Today, more than 100 million customers shop at Wal-Mart each week. It is the biggest private-sector employer in North America and one of the most dominant and influential corporations anywhere, company analysts have said.
Some have said that Mr. Walton was a workaholic obsessed with his stores. He established the ruthlessly efficient strategy that enabled Wal-Mart to surpass Sears, outsmart Kmart and drive out small-town, locally owned stores.
Council member Pat Remington, a land-use attorney by profession, has never represented a Wal-Mart case but has heard the stories of opposition to Wal-Mart stores.
"Smaller communities resist because it destroys their mom-and-pop stores, and larger cities just don't like big-box retailers," he said.
Mr. Norman went into battle against Wal-Mart when the company wanted to build a supercenter in his community.
At the time, Greenfield, Mass., located two hours west of Boston, was a rural community of 18,000 residents.
Wal-Mart wanted city officials to rezone some land on the edge of town to build a store there. Mr. Norman and many of the residents successfully launched a voter campaign in October 1993 that defeated the change.
Since then, Mr. Norman has created a Web site (www.sprawl-busters.com) dedicated to helping communities succeed in keeping out such big-box retailers and preserving their community's land-use desires.
He also wrote the book, ITALSlam-Dunking Wal-Mart: How You Can Stop Superstore Sprawl in Your Hometown.
Much of Mr. Norman's research centers on abandoned Wal-Mart stores that are vacated once the company opens a new supercenter within the community or pulls out of a town altogether.
That is one concern of many Arlington residents. A Wal-Mart already exists on South Cooper Street, just a few miles from the proposed superstore.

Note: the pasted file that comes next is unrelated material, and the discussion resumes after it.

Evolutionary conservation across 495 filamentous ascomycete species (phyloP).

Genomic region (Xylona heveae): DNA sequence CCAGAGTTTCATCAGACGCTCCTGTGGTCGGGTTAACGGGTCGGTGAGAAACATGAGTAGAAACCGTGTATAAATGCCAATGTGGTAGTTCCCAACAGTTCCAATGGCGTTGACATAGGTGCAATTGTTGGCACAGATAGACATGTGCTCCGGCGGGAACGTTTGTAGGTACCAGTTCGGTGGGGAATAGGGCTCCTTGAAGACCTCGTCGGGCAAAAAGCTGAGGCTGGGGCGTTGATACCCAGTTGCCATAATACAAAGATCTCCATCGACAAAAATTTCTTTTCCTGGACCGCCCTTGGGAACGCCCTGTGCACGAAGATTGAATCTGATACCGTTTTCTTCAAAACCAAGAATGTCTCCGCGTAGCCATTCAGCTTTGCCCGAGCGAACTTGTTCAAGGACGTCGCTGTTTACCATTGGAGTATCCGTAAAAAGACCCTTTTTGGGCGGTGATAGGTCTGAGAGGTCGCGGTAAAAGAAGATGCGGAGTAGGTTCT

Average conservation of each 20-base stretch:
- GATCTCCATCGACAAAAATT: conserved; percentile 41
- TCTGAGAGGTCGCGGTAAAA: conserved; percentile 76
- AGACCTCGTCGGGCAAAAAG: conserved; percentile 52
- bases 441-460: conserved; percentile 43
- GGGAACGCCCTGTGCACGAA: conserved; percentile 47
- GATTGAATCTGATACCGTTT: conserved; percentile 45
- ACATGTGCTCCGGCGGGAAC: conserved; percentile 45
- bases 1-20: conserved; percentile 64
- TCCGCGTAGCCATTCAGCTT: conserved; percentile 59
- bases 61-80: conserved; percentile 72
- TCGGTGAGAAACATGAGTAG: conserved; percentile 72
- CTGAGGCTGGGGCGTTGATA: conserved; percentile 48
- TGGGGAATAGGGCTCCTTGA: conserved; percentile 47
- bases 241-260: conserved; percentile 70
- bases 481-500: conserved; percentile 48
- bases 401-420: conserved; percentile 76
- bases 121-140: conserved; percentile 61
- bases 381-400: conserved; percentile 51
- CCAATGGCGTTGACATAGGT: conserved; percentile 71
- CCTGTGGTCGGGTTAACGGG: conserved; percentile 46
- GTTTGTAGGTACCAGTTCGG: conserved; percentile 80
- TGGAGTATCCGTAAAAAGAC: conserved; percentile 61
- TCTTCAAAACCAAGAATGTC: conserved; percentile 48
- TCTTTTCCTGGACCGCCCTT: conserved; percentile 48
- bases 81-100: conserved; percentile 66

Nationally, there are more than 300 abandoned Wal-Mart sites, Mr. Norman said.
"Texas has the largest number of dead stores behind California," he said. "They are the largest real estate broker of dead space, and Texas is the cemetery for Wal-Mart stores."
Still, the fight most communities have today is over the mammoth shops being constructed so close to residential areas.
"When commercial property is so out of scale that it harms the other property around it, why do it?" Mr. Norman asked. "They are blind to the impact they have on anybody else. But through zoning cities can limit the size and bulk of such projects to prevent this.
"America is so fixated on cheap underwear that the dimensions of community is no larger than their shopping cart."
Still, that is not the case in Arlington, Mr. Fernandez said. The proposed store wouldn't even go against the big-box ordinance the city is considering at this time.
As far as he's concerned, residents should accept the fact that Wal-Mart is going to locate at the site, and they would be best served to work with the retailer.
"I didn't look at the letter Wal-Mart sent until after we approved the zoning change," Mr. Fernandez said. "I did look at it afterward, and they are doing a lot of stuff they don't have to. The company is trying to make this an easy transition."